From the website:
"Artifice is a nonprofit literary magazine, published twice annually, that aims, by content and context, to showcase creative work aware of its own artifice." Be sure to read the editors' wish list. Here you will find requests for stories written in musical notation, a narrative in the form of a maze, a flowchart, and others. Read the complete guidelines here.
SQF: Why did you start this magazine?
JTA: We started Artifice because we were interested in a certain moment in American literature during the sixties and seventies, the so-called postmodernist moment, when writers like Robert Coover and William Gass and Donald Barthelme were doing strange & incredible things. We were interested in what the literary descendants of these writers were up to, in the aftermath of the conventional/Carver realism that dominated the eighties and nineties. We wanted to put together a magazine that explored how this sort of writing had changed or developed in the years since realism. We were interested, too, in how this sort of writing--writing that's self-aware, or writing that's aware of the text as a material thing--had interacted with and developed alongside other strains of non-realist writing.
SQF: What are the top three things you look for in a story and why?
JTA: Hm. Do I have to answer this question with exactly three things? The stories or poems we're most interested in are those that find some new form to tell a story in. We get a lot of pieces that have some formal structure--stories or poems in the form of a series of receipts, say, or a tax return, or pages from a mail-order catalog--but it seems like the writer is just filling in the form with a story that could have worked much better as a straightforward narrative. The best pieces we receive embrace their form, whatever it is, and do something that could not have been done in any other form.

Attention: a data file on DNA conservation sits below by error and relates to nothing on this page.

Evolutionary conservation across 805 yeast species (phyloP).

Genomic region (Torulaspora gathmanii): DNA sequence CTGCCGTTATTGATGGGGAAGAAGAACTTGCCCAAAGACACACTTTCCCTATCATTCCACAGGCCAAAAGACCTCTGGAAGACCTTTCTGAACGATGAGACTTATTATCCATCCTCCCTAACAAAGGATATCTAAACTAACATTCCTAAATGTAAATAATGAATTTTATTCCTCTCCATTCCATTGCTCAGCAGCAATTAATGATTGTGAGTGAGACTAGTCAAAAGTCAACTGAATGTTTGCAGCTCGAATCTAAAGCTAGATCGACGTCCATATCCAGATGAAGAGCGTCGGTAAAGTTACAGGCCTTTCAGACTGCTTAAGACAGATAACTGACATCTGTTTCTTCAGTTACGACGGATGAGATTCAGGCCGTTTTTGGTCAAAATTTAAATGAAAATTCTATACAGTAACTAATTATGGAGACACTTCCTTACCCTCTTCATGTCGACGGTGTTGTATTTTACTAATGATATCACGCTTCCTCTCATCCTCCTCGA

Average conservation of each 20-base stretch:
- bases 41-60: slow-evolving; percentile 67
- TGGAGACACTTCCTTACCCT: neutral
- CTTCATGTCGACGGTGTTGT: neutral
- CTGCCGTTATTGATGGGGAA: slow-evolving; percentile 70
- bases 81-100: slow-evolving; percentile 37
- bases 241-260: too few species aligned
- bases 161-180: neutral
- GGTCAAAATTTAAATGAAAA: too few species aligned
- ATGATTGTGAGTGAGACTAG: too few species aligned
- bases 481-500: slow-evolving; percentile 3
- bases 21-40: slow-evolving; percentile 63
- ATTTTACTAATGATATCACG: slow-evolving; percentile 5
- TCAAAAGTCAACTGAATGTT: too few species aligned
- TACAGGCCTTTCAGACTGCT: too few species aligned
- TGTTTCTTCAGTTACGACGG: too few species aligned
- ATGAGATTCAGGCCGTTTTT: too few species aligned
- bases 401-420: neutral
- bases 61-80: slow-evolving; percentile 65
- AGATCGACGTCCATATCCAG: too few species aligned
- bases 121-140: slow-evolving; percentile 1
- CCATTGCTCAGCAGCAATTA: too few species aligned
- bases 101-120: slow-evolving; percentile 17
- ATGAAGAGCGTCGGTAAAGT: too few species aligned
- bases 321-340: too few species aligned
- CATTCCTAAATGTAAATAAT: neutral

On the other hand, I don't want to give the impression that all we publish is formalist in some sense. We have a strong fabulist/irrealist streak. We try to, in some sense, use the magazine to advance an argument about what non-conventional aesthetics can be.
SQF: What are the top three reasons a story is rejected, other than not fitting into your answers to the above question and why?
JTA: We get a lot of beautifully-written realist stories. I usually try to send a note saying that it was, in fact, a beautifully-written story, but we don't publish conventional realism.
We get a lot of what I'd call humor pieces, too--sometimes it's stuff that might work quite well in a forum like McSweeney's Internet Tendency or something like that. Well-written, but basically a joke or series of jokes. Again, not bad, just not what we publish.
And of course we get our share of stuff that just isn't particularly polished or working or interesting or whatnot, although we seem to get less of that than other journals I've read for. Overall, I'd say our submissions tend to be quite strong. I think it helps that we're able to tell writers what it is we're interested in.
SQF: What is it about the characters in a story that makes them pop off the page and grab hold of you?
JTA: I'm a little hesitant to answer this question, because we're not really looking for traditional, character-driven fiction, psychological realism, or that sort of thing. Maybe I'll just say that I'm often interested in people who are willing to take risks with the concept of character.
SQF: Will you publish a story an author posted on a personal blog?
JTA: Sure, if it works for us.
SQF: What one question on this topic do you wish I'd asked that I didn't? And how would you answer it?
JTA: What is your current favorite song by Rick Ross? Recently I have been enjoying "B.M.F.", but it's hard to say if that is my favorite.
Thank you, James. We all appreciate you taking time from your busy schedule to participate in this project.
NEXT POST: 1/10--Six Questions for Casey Quinn, Publisher & Editor, Short Story Library